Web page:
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Thin Film Growth

The nucleation and coalescence stages of film formation are largely decisive for the constitution and properties of a material. This holds true both for film/substrate interfaces and for layer/layer interfaces in heteroepitaxy and multilayer film growth. Particularly sensitive are the phase formed, crystallographic texture, threading defects in the layers, and in-plane residual stress. Subsequent growth typically requires growth to an appreciable film thickness before steady-state conditions are obtained if different from the nucleating layer. During the initial stages, the nuclei selection will be sensitive to the incoming flux (species and energy/flux distribution and their interaction with the substrate) and any contamination (e.g. residual gas in the vacuum system).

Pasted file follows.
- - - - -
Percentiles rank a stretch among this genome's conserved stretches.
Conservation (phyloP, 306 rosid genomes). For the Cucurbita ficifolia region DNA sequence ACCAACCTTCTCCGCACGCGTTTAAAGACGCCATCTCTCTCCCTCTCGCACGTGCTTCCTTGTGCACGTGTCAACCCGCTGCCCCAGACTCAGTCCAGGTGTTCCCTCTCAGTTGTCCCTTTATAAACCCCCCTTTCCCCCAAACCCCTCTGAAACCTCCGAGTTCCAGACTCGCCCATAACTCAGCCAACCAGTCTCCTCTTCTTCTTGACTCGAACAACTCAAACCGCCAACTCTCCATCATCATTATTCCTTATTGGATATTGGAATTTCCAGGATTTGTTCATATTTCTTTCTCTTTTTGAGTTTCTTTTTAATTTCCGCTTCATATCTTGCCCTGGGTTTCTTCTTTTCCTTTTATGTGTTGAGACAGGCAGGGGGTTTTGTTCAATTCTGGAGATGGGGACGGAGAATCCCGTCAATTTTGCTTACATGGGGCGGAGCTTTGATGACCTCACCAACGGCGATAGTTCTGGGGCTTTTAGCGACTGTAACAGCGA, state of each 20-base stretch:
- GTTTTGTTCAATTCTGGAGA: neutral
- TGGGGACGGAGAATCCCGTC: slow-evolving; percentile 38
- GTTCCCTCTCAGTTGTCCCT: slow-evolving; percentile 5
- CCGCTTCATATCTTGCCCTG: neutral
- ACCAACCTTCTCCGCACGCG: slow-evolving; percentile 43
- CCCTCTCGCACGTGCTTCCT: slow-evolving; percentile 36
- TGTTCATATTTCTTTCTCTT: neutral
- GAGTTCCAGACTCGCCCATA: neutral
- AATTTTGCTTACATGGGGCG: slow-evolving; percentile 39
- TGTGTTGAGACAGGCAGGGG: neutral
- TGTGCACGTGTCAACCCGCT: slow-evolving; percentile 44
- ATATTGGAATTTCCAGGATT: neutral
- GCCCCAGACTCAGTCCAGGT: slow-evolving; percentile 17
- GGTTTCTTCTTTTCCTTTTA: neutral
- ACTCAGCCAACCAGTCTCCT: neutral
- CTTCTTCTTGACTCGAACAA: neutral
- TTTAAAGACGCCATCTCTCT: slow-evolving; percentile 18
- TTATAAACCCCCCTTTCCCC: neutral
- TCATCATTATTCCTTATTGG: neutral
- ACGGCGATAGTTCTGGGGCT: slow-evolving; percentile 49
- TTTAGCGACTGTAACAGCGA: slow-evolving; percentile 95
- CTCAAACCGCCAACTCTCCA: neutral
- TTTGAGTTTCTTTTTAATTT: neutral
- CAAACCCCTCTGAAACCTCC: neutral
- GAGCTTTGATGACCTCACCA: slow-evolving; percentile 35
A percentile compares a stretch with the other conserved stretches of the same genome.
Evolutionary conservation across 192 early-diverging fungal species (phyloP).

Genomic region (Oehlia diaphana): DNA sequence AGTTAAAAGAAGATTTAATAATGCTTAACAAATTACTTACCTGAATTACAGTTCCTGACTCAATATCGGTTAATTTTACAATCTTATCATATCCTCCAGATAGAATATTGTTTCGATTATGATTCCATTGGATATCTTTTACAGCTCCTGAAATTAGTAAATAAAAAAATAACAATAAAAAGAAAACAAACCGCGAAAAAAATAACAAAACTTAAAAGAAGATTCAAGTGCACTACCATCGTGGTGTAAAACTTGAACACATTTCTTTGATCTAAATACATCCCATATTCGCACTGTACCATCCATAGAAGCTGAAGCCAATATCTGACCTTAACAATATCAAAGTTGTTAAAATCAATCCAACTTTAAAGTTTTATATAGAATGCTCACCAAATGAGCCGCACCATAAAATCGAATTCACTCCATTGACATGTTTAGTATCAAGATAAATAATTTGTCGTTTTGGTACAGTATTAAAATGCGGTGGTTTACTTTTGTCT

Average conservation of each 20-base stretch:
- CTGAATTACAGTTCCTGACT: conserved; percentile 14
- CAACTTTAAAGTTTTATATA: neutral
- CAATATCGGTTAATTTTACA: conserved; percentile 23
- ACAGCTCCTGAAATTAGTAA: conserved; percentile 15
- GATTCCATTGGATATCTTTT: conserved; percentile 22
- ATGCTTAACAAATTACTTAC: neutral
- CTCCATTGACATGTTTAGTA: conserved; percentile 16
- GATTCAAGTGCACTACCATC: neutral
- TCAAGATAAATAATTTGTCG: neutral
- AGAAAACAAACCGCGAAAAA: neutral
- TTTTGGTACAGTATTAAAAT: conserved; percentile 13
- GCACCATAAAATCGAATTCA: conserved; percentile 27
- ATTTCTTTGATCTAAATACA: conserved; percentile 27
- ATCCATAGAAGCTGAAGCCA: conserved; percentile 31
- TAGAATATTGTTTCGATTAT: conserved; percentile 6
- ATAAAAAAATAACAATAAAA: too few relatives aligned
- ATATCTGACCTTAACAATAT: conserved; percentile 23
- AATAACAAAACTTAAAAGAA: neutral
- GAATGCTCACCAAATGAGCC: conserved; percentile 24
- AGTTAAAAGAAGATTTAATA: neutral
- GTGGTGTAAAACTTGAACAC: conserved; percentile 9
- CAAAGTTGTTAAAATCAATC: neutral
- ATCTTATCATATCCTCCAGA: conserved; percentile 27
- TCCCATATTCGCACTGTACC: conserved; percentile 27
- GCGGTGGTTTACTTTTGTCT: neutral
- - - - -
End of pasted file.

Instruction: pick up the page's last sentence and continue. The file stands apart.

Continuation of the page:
Since many years, we have taken a special interest in the growth and characterization of superlattices and multilayers the high density of constrained layers and interfaces alters the physical properties of the materialsAt the same time it offers possibilities to study the effects of reduced dimensionality and interfaces. We study superlattice systems from ceramic materials of nitrides, oxides, and carbides. The studies are aimed at understanding the growth mechanisms and thermal stability of as-deposited material, and explaining the mechanical behavior including large hardness enhancements of the layers.

As for film materials and model systems, we have selected ceramic materials of nitrides, oxides, and carbides, but study also metals.

Responsible for this page: Thomas Lingefelt
Last updated: 08/24/16